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NCJRS Abstract

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NCJ Number: 74952 Add to Shopping cart Find in a Library
Title: Functional Unit Management in Missouri - Evaluation of an Innovative Prison Management Model - Final Report
Author(s): R J Scott; J Pasquale; J J Cosgrove
Corporate Author: University of Missouri, St Louis
United States of America

Missouri Division of Corrections
United States of America
Date Published: 1980
Page Count: 237
Sponsoring Agency: Missouri Council on Criminal Justice
Jefferson City, MO 65101
Missouri Division of Corrections
Jefferson City, MO 65101
National Institute of Justice/
Rockville, MD 20849
University of Missouri, St Louis
St Louis, MO 63121
US Dept of Justice
Washington, DC 20531
Grant Number: 80-EF-Z1-MU04
Sale Source: National Institute of Justice/
NCJRS paper reproduction
Box 6000, Dept F
Rockville, MD 20849
United States of America
Document: PDF
Type: Program/Project Evaluation
Language: English
Country: United States of America
Annotation: Results are reported from an evalution of the effectiveness of 'functional unit management' in the Missouri Intermediate Reformatory.
Abstract: Functional unit management is a decentralized model that divides an institution into several autonomous units. The primary objectives of this strategy are to improve staff-resident communication, increase involvement of inmates and staff in decisionmaking, and improve the institutional climate. Since there was evidence of variations among units, a cross-sectional evaluation model was used; units were compared on relevant measures. Observational and survey data were collected, and official records were reviewed. Detailed observations over several months provided a thorough program description. Survey data included assessment of institutional climate by the Correctional Institution Environment Scale, self-concept by the Tennessee Self Concept Scale, perception of personal control by the Rotter Internal-External Scale, and attitudes toward the Reformatory by the Resident Attitude Questionnaire and Staff Attitude Questionnaire developed for this study. Interunit variations were noted in the degree of involvement and communication between staff and residents and in the operation of resident councils. Interpreted in terms of group theory, the findings suggest that the most effective units were those that best facilitated development of positive group norms and values. Specific recommendations for such procedures, for staff training in group techniques, and for resident motivation are offered. Evaluation instruments are appended, and tabular data and references are provided.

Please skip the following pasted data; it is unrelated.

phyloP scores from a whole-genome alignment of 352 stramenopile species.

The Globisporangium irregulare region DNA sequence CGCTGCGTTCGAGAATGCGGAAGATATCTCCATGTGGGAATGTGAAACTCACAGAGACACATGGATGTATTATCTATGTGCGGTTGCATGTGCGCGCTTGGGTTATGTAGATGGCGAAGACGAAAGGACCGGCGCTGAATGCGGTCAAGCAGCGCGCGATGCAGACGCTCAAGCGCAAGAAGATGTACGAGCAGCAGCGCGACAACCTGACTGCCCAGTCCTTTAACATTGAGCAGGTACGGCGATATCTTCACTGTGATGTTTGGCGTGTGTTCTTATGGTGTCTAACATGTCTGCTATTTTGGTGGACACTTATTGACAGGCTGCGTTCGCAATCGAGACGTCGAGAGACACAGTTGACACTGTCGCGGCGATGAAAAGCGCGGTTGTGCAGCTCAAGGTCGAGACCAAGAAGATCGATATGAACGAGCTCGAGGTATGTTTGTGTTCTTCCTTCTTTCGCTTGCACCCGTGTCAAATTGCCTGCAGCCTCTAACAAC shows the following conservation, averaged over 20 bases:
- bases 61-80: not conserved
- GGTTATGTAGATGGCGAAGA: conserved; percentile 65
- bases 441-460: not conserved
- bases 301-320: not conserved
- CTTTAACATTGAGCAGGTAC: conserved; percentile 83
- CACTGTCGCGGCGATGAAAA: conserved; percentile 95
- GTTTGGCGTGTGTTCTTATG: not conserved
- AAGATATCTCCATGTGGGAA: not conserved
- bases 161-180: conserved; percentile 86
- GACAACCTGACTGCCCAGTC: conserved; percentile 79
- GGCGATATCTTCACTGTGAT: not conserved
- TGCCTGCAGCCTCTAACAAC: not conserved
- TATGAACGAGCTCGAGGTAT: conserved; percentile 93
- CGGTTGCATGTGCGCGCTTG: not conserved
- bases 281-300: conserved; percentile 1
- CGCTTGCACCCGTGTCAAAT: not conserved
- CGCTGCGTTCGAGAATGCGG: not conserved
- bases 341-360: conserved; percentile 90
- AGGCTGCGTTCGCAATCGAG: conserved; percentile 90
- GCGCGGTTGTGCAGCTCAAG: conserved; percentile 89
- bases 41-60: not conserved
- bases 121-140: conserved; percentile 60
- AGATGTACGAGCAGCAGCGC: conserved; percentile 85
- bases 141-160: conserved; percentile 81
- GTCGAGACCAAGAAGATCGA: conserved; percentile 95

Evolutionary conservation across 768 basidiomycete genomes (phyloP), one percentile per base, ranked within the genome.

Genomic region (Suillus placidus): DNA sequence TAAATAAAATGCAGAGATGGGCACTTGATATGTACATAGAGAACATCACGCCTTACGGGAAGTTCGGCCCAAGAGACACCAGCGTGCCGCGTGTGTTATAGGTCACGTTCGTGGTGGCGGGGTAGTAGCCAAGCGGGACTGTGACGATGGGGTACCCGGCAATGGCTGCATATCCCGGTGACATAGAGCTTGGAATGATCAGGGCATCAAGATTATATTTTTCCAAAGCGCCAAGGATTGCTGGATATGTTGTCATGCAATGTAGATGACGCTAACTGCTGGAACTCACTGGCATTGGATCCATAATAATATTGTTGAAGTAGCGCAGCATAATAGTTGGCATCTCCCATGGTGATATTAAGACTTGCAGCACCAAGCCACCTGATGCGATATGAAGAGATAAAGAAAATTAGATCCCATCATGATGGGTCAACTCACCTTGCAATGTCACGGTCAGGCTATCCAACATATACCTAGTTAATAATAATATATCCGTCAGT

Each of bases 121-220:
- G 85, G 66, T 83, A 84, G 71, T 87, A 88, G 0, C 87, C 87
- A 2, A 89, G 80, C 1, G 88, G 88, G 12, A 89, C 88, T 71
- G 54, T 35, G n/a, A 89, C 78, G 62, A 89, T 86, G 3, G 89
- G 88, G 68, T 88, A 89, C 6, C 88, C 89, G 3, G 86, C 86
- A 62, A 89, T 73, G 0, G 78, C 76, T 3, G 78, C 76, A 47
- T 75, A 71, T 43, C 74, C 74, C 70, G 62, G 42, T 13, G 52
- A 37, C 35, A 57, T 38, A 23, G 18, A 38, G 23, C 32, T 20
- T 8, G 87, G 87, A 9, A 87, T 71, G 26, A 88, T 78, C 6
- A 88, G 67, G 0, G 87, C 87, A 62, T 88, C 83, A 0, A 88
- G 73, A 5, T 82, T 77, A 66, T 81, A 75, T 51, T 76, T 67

Index Term(s): Correctional organization; Corrections management; Evaluation; Inmate self-government; Inmate staff relations; Missouri; Program evaluation
Note: Correctional Evaluation Project
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